Brannigan noted that some e-mail statements from the administration had claimed that the task force discussing the idea did not have an agenda to consolidate pay cycles, but rather to study the issue as a search committee.  However, Brannigan said that other statements indicated that the committee intended to approve the consolidation without Employee input.  Brannigan cited the responses of Employees against the proposal from all parts of campus and noted that the Forum had found out about the proposal only by default rather than by invitation.  He said that any discussion of changing pay periods must include Forum representatives from across all salary grades.  Brannigan also cited the effect on morale that the proposed payroll consolidation plan has had on morale.  He said that University administrators should not hold secret meetings on topics of such importance to University Employees.

Brannigan said that Employees who earn $18,300 for 40 hours of work a week would face a massive dislocation if forced to shift to a monthly pay cycle.  He said that counseling these Employees on budget matters would make little difference given the stretching that these Employees must undertake already.  He thus asked for a motion from the floor to suspend the rules and consider resolution 05-05 on second reading.  Keith Fogleman made this motion seconded by Michael McQuown.

Ellen Hill asked the departmental origin of these policy changes and the process by which such changes are approved.  Roger Patterson, Assistant Vice Chancellor for Finance, asked to take a moment to speak about this issue to explain how it arose.  He said that some administrators in Finance had come to him noting troubles closing out grant accounts, causing much extra work for Finance Employees.  These administrators proposed solving this problem by converting all Employees to a monthly pay schedule.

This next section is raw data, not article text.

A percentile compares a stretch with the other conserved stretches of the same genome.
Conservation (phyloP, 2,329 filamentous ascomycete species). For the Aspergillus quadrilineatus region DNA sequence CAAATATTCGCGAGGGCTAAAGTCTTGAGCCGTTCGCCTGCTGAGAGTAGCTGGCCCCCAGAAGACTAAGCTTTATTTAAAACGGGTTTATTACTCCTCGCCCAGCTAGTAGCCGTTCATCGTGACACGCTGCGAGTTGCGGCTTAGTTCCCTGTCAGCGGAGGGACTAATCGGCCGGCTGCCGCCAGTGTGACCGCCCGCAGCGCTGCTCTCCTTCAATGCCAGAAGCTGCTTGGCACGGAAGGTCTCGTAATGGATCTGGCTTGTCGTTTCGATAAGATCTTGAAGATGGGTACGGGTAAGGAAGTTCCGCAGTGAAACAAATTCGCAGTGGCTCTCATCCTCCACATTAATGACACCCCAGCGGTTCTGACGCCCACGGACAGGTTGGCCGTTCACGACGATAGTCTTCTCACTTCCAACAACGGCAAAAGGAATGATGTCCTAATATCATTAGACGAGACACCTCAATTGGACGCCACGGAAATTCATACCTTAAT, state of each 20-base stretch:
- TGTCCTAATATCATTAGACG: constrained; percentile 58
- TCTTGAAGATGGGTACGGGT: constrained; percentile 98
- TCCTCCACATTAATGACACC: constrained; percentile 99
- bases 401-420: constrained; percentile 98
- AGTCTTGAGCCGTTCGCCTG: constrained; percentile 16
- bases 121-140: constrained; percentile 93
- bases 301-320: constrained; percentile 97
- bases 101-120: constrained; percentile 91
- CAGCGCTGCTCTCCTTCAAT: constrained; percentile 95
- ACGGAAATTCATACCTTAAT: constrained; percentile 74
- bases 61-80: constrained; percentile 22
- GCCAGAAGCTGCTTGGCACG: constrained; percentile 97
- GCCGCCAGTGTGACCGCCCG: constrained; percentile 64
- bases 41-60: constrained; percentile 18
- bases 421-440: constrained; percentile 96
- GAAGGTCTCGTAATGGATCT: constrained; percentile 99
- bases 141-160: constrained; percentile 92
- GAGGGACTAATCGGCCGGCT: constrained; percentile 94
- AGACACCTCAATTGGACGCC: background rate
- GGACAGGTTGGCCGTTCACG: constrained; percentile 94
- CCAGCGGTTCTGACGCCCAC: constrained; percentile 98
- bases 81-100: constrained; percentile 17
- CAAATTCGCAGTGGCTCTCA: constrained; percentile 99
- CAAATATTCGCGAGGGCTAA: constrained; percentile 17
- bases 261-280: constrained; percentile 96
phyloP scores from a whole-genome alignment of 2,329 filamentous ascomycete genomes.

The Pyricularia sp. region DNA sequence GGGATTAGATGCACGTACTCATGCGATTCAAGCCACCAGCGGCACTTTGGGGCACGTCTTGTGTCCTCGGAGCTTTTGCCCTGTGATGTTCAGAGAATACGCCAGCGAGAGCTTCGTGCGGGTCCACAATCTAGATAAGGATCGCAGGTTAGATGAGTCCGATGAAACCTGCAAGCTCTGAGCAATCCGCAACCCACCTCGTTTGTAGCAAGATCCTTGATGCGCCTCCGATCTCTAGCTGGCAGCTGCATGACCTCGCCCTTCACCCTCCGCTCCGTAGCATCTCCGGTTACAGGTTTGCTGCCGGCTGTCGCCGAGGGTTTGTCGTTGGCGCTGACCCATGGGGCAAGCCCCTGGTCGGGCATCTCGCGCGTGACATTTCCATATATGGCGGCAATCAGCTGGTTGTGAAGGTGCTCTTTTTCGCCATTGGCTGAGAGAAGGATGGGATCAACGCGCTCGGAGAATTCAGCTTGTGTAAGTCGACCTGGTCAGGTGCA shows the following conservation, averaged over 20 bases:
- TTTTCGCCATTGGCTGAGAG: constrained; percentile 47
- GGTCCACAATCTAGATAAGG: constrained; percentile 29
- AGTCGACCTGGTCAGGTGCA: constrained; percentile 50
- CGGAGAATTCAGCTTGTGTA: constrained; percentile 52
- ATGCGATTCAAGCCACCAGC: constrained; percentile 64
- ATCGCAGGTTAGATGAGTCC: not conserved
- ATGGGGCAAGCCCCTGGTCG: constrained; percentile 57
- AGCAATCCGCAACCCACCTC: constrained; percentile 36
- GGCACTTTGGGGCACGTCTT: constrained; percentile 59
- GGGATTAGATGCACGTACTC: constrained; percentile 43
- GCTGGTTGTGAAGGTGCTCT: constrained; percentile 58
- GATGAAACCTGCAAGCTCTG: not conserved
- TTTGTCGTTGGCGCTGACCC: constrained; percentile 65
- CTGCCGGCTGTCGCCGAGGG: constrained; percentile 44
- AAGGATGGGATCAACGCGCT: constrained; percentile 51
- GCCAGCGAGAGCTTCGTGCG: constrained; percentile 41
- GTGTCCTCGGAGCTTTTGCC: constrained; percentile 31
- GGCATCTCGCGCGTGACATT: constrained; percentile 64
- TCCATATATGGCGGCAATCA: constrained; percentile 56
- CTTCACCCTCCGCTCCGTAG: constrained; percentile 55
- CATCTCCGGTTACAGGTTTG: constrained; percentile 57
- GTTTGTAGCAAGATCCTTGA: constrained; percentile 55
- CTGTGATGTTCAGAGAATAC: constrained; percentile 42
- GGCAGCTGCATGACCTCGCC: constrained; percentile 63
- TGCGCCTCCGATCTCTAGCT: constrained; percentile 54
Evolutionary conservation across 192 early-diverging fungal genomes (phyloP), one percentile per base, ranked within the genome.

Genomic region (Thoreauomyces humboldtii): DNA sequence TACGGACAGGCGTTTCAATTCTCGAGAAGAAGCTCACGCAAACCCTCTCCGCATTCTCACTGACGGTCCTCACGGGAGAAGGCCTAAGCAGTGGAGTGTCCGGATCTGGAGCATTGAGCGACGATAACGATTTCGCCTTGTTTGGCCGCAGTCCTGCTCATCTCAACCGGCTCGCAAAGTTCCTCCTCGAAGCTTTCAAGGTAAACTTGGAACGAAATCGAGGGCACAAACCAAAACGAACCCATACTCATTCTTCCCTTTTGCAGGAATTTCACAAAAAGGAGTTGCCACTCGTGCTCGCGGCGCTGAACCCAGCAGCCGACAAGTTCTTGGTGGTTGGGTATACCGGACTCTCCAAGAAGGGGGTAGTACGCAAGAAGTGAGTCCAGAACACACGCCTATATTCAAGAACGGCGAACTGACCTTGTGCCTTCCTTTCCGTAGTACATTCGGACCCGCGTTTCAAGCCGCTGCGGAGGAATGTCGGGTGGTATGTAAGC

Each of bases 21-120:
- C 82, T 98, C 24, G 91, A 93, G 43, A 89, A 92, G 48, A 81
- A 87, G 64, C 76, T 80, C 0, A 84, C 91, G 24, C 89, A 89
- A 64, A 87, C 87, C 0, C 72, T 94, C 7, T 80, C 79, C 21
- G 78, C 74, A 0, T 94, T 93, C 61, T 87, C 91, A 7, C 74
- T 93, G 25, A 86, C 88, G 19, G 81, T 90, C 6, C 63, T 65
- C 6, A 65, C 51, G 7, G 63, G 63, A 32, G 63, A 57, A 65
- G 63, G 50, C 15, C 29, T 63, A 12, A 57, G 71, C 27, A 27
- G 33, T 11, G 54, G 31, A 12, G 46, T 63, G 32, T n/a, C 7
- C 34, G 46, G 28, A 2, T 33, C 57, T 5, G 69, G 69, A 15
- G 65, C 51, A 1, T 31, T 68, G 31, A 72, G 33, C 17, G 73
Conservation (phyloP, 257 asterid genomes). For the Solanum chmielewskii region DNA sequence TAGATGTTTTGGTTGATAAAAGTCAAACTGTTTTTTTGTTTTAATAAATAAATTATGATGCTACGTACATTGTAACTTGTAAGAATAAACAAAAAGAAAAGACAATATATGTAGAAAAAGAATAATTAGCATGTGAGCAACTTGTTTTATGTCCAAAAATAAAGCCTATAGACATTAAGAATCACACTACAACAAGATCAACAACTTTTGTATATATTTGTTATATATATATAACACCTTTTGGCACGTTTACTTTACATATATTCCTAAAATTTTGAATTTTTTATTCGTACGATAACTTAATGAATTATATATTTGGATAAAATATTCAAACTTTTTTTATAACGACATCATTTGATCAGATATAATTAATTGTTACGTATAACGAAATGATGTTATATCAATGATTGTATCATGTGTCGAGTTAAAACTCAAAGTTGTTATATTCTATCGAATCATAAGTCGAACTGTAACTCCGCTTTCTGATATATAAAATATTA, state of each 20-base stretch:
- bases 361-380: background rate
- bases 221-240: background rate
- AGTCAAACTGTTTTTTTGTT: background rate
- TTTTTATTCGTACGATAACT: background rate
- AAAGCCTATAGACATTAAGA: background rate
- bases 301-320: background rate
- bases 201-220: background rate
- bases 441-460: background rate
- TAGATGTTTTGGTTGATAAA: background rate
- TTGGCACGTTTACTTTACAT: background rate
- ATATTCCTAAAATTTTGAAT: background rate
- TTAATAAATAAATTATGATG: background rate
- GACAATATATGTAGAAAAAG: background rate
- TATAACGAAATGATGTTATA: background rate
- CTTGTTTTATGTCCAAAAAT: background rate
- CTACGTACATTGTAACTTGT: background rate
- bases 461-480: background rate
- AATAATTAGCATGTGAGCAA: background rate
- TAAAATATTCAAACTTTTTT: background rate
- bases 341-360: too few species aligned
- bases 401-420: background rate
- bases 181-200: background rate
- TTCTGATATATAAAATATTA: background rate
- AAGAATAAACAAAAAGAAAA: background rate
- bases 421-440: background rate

Patterson said that when departments under his supervision face a problem, he encourages them to explore all possible solutions.  Thus, he told Controller Dennis Press to convene a group of people to explore the issues related to closing out grants.  Unfortunately, the minutes from these meetings do not convey that the group would have to recommend its proposals to Patterson and other administrative leaders for approval.  If Patterson thought that the group’s proposal had merit, he would have gone to the administration and the Forum to discuss the ramifications of changing the payroll system.

Patterson said that he had added Forum Chair Tommy Griffin to the committee as soon as he was made aware of Employee concerns about the idea.  However, he was not leaning towards taking any action in favor of payroll consolidation at this point.  The main reason for this reluctance is the financial aspect, as converting to a monthly system would require that the University pay all Employees for the two week lag that it now has for biweekly Employees.  He noted that monthly Employees receive pay for their work immediately.  Converting to a monthly payroll system and paying Employees for the two week lag would create a huge financial impact on the University.

Thus, given impending budget cuts, Patterson did not expect that the University would implement a shift to monthly payroll cycles for all Employees.  However, he did point out that the issue would likely arise again a number of years from now when the University installs new administrative software for its financial and payroll systems.  Anytime an organization goes through a software implementation it studies all of its processes for possible improvements.  He imagined that the dual payroll system question would arise again at that point.